Indeed, the significant increase in an interest for Lo-Fi and Chill music appeared in 2020, during quarantine, when TikTok was one of the most popular platforms (citation). Watching videos on the platform, it can be noticed that a lot of educational or aesthetic content is recorded along with Lo-Fi & Chill Music in the background, which brings awareness about such genres and entice listeners to explore them. Since Generation Z is the main audience of TikTok, it eventually became the main audience for Lofi & Chill music.

Moreover, in one of those “pandemic” nights in 2020, Youtube’s most popular livestream was “lofi hip hop radio – beats to relax / study to” by Chilled Cow, viewed by 40,000 people. In addition, Spotify stated that during 2020, playlists such as “Chill Vibes” grew by more than 7%.

Last but not least, such artist as Powfu and his lofi song “Death Bed (Coffee for Your Head)” became an absolute hit on TikTok in 2020 and still trends today in 2021 – it was featured 5.1 million times on the platform and streamed more than 1 billion times on Spotify (June 12, 2021).
                

There is no doubt that Lofi & Chill Music will continue to rise in 2021 since this discussion. For example, indie record label Amuse hired professionals to build a Lofi department to explore and develop the genres, believing it is going to keep growing. As it can be seen above that Lofi music starts prospering, industry professionals can come to an agreement that music shouldn’t be necessarily dynamic or mood-boosting – it can also be something that doesn’t grab a listener’s attention but rather helps them focus on an agenda for the day.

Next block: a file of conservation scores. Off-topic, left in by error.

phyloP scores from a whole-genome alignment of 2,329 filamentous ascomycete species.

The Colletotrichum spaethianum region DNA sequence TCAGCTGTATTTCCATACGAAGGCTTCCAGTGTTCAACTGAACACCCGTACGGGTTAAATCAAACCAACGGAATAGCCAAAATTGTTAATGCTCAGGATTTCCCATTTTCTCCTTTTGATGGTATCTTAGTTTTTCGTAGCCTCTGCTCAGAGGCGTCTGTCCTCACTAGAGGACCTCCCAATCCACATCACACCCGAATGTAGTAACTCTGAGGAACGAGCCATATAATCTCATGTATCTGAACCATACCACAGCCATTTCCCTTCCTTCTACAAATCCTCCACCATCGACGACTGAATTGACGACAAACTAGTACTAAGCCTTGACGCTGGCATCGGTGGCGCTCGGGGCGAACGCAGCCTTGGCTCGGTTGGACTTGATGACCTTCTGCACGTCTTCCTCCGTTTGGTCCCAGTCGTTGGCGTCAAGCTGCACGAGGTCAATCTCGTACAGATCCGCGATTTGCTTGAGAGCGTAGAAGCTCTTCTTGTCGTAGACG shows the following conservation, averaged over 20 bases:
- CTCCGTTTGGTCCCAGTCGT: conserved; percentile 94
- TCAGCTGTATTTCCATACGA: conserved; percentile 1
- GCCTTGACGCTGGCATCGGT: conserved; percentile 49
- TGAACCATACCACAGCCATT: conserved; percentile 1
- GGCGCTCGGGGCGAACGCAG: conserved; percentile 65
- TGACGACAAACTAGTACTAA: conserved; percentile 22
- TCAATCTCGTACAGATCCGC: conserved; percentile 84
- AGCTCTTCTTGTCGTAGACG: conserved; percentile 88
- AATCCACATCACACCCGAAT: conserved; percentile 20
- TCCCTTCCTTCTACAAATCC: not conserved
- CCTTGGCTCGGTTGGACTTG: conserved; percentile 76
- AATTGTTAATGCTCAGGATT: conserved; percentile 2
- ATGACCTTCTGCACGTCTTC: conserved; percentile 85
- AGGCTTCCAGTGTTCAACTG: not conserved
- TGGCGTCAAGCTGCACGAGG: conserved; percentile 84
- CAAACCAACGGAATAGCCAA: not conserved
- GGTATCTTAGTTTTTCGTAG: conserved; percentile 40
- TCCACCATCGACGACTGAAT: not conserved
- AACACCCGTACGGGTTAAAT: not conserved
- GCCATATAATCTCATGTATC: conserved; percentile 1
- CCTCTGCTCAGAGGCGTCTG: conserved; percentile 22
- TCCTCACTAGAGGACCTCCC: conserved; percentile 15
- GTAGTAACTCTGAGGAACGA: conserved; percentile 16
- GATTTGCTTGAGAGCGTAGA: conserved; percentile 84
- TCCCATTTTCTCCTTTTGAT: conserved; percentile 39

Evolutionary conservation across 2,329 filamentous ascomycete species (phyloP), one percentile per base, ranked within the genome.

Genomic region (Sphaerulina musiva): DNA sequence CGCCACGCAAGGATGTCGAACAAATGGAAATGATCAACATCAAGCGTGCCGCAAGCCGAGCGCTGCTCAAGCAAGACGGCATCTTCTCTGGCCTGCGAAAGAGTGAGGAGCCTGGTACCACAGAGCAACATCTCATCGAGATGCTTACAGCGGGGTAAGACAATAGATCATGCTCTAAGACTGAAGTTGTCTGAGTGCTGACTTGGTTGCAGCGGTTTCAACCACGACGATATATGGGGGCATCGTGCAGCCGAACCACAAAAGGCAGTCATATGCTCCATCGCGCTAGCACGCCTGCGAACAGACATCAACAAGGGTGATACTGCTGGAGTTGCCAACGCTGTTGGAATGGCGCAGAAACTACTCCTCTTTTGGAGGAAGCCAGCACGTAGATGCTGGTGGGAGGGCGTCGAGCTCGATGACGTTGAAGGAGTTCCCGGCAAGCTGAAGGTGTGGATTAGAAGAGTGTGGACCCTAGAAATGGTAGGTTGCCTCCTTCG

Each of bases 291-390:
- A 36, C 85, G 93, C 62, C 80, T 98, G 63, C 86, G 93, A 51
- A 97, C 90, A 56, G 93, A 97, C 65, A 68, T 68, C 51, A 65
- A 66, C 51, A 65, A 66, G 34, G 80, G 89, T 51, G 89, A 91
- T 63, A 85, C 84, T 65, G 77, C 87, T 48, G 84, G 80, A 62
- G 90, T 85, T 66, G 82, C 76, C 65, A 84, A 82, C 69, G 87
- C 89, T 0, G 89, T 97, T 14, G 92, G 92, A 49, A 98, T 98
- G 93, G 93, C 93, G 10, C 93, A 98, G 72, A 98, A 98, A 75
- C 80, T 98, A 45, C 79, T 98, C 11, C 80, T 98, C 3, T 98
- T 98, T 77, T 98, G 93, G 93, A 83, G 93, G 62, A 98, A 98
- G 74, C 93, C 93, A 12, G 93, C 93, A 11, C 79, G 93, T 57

Rock / Glock Rock / Alternative

This does not have to come as a surprise: Rock and its subgenres were a major trend in the 2000’s, implemented in Pop and Rap songs, which were admired by millions of young teenagers and adults. Now, when the 2000’s fashion trends are back, it might be the reason for the 2000’s music trends to arise as well. However, it started before 2021.

In 2019, the first album to receive the biggest attention due to sound production and artist fame was “Hollywood’s Bleeding” by Post Malone, which peaked on the US Billboard 200 at No.1, considered as one of the best albums in 2019 and 2020 and nominated for “Album of the Year” by The Recording Academy. Post Malone’s image always portrayed a rockstar, however, only the third album showcased his musical influences – having rock arrangements and featuring rock legends such as Ozzy Osbourne.

It is hard to say if Post Malone actually started the trend, but later in 2020 and 2021 other rap artists began releasing music, which gave a feeling that they were heavily influenced by Rock, Punk and Alternative music: Machine Gun Kelly (completely changed his style and became a rock star in his album “Tickets to my downfall” (2020)), The Kid LAROI’s “F*CK LOVE (SAVAGE)” (2020), Trippie Redd’s “PEGASUS” with Travis Barker (2021). In the 2000’s, when Rap and Rock artists used to collaborate with each other or when a rap artist went from rap beats to a rock sound was originally called Nu-Metal, later on named as Glock Rock. And it seems that Glock Rock is actually coming back.

All of the (originally) Rap artists mentioned above changed their style with the named albums and it was widely supported by the audience.

Machine Gun Kelly’s Rock album got No.1 on the Billboard 200 and became the first rock album to achieve this result in 2020. The protégé of Juice WRLD (whose posthumous  album with Pop-Rock songs “Legends Never Die” received No. 1 on Billboard 200 in 2020 as well), The Kid LAROI, released his debut Glock Rock album “F*CK LOVE (SAVAGE)” under the same Rock affection and became the youngest Australian Solo Artist to achieve No.1 on the local ARIA albums chart and No.3 on the Billboard 200!

Another artist who completely changed her sound and was supported by fans, debuting at No. 2 on the Billboard 200 is Miley Cyrus with her Glam Rock album “Plastic Hearts”.